Fifty years of bliss. He had never known such happiness, such joy. He had never thought it possible to love a mortal so. He loved her with his whole immortal being, even as he had watched as she wilted, like a wild rose in a crystal glass. That’s what he called her. His wild rose. Slowly, she succumbed to the illness and old age that was the human race’s bane. It pained him so, because he knew one day she would go, and what would he do then? He loved her so. She was his everything in this lonely man-dominated world. They had no children. All they had ever needed were each other.

Arod halted, stamped his hooves against the ground. He looked up. They had arrived. He put his arms around his wife, slowly carried her to the flat black rock that stood a few paces away. He put her gently down on the rock. She looked up at him with loving eyes. He knelt by the rock, placed a hand on her face, caressed her hair for the last time. They both knew it was time; he had foreseen this moment, this very hour. He knew it was going to kill him, the pain of losing her, but he had seen her, and he had wanted her love.

“Don’t cry, love,” she reached out a frail hand to wipe at his cheek. He hadn’t even realized the tear that had betrayed his emotions. “You have been a wonderful husband. And we will meet another day.”

His heart throbbed against his chest. It hurt so. He struggled to keep the smile on his face. She had said once that it was his smile that had won her over. He whispered, “Love, my heart will always be by your side.”

He saw her fight with death. The colour slowly seeped from her cheeks. “Legolas, speak, love. Let your voice be the last I hear on Middle Earth.” Her eyes fluttered close. It felt as if his heart was about to break.

“From the first moment I saw you, I dreamed of you as my wife. Remember, love, you asked how a mortal and an elf could love? And I told you, we’d make it through, and we would share our lives together.” He saw her slowly slipping away. It was time. He leaned in, gave her the tenderest of kisses and felt her last breath. She was no more.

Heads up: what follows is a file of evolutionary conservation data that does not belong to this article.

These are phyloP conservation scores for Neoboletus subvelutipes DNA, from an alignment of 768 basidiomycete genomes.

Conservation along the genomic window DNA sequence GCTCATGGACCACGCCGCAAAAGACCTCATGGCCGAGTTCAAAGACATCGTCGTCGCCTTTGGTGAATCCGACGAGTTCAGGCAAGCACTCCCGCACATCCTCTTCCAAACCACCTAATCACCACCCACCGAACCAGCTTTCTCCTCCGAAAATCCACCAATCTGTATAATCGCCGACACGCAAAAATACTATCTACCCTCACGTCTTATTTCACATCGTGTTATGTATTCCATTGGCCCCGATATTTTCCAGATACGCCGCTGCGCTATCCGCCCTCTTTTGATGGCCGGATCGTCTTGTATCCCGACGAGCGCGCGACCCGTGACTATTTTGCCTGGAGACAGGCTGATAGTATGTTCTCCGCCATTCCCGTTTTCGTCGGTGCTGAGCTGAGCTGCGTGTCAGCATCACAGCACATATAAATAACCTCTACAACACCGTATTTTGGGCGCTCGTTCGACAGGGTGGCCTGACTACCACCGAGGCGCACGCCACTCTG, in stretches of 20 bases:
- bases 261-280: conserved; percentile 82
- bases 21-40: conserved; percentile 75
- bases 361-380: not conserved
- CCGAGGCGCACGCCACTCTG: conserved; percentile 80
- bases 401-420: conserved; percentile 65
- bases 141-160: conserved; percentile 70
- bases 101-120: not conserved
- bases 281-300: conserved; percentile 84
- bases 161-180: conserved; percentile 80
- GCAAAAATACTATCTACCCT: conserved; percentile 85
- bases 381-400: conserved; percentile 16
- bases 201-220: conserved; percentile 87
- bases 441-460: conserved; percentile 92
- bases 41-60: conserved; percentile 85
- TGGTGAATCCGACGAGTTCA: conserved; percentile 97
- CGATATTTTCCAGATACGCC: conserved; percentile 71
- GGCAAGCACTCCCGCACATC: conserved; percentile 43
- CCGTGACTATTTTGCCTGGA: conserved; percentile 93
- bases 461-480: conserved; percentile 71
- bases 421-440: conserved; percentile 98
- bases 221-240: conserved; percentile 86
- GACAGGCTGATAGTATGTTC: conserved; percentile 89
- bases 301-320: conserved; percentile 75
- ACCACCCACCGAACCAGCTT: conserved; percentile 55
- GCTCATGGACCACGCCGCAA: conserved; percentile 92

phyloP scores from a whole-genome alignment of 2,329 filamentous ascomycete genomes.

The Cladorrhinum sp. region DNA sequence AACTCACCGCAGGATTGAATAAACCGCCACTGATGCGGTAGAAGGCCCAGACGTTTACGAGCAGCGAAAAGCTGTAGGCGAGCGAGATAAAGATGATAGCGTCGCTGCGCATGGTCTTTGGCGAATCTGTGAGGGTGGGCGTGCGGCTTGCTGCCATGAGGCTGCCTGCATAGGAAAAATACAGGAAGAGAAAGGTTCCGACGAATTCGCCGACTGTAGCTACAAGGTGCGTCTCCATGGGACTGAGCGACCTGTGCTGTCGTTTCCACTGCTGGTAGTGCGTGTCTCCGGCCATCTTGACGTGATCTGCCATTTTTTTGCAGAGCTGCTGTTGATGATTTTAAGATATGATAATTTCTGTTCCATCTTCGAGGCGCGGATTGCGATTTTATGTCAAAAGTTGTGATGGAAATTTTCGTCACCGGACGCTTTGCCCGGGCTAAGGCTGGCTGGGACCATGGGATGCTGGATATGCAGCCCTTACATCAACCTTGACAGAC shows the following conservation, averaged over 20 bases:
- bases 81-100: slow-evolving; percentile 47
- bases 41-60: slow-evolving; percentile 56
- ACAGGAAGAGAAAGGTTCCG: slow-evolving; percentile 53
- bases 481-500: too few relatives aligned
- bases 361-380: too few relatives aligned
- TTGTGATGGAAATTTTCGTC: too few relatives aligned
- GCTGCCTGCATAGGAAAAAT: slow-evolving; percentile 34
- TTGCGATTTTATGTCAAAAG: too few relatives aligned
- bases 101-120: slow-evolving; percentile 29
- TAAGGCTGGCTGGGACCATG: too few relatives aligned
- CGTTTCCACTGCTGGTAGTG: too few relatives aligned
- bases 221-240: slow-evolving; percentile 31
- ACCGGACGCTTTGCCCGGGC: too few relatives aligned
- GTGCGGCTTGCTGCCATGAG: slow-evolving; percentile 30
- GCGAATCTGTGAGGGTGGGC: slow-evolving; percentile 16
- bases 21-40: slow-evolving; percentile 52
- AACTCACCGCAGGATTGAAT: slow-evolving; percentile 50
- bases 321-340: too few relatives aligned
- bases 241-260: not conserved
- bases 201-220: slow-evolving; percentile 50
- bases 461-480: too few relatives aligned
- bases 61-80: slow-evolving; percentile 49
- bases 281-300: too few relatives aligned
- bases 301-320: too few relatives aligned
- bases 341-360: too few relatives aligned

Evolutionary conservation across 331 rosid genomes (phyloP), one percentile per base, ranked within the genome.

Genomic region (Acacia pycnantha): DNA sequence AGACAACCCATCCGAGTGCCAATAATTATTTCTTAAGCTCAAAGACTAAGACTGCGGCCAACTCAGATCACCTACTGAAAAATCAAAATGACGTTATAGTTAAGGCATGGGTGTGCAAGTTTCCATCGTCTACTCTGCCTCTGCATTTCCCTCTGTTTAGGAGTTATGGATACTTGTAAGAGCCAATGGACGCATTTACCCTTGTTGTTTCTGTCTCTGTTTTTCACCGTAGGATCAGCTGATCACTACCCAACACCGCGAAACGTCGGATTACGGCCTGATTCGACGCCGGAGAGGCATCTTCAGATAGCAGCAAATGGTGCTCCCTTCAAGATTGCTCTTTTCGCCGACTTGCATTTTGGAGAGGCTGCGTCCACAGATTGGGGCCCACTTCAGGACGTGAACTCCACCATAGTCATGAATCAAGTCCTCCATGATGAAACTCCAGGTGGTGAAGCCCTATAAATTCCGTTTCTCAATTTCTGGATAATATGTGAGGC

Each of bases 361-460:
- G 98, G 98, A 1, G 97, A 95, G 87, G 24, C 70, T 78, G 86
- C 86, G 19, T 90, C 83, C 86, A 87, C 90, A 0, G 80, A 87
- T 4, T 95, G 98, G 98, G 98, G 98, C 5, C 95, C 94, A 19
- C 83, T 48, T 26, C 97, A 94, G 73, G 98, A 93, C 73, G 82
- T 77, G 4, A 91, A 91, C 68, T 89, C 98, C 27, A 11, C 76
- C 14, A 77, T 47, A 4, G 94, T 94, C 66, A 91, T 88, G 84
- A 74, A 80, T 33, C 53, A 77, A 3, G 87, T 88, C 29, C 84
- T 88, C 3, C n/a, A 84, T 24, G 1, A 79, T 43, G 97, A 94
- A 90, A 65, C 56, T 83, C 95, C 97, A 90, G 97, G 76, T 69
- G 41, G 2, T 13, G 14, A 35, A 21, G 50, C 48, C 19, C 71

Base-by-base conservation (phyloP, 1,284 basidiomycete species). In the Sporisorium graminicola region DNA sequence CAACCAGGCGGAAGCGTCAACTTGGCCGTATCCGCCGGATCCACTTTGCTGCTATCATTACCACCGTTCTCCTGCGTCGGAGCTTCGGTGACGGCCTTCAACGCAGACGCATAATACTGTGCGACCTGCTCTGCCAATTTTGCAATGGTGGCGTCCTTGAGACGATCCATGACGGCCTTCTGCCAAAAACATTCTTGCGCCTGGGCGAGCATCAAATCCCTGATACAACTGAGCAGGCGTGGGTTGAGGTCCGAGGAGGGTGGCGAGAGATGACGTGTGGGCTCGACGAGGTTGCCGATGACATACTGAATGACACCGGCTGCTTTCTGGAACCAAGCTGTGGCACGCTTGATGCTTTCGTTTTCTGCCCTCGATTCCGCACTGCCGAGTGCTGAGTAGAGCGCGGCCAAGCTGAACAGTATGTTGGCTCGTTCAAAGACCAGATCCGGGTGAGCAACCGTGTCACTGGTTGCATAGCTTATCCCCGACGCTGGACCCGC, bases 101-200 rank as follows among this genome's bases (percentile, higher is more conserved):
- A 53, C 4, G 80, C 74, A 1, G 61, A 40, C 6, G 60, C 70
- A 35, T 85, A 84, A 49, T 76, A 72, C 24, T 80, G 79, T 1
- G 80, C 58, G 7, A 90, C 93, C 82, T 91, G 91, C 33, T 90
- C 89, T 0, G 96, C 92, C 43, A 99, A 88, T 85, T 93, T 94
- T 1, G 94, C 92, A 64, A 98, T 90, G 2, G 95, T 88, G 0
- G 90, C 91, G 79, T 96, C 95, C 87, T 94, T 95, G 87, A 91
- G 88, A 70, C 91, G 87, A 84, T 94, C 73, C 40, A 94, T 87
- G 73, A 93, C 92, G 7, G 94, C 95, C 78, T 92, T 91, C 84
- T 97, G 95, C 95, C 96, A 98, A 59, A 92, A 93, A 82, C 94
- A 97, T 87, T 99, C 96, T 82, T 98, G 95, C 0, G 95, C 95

He didn’t know how long he sat there, thinking of her and their happy times. Every lovely memory he had of her brought another pang of misery. His heart throbbed with longing for her smile, her laugh, her sweet voice. He felt a sharp pain in his chest, felt a warm fluid running down his mouth, tasted a coppery sensation in his mouth. His vision blurred. He smiled. So this was what it felt like to die of a broken heart. He smiled in his pain. He had wished to die with her – wishes did come true after all. With all his remaining strength, he pulled himself upon the rock, pulled her to him, and encircled her with his arms, planted a kiss on her white forehead. He wanted to hold her in his arms forever.

The last thoughts he had were of them walking through Mirkwood, just the two of them. Then he heard the music, the familiar melodious voice. Saw a strangely familiar figure dancing behind the waterfall, amidst the rocks and the trees, under the golden evening sky. She saw him, came forward and reached for his hands. She smiled, stared at him with the eyes he had loved so much.

She was so beautiful.

The End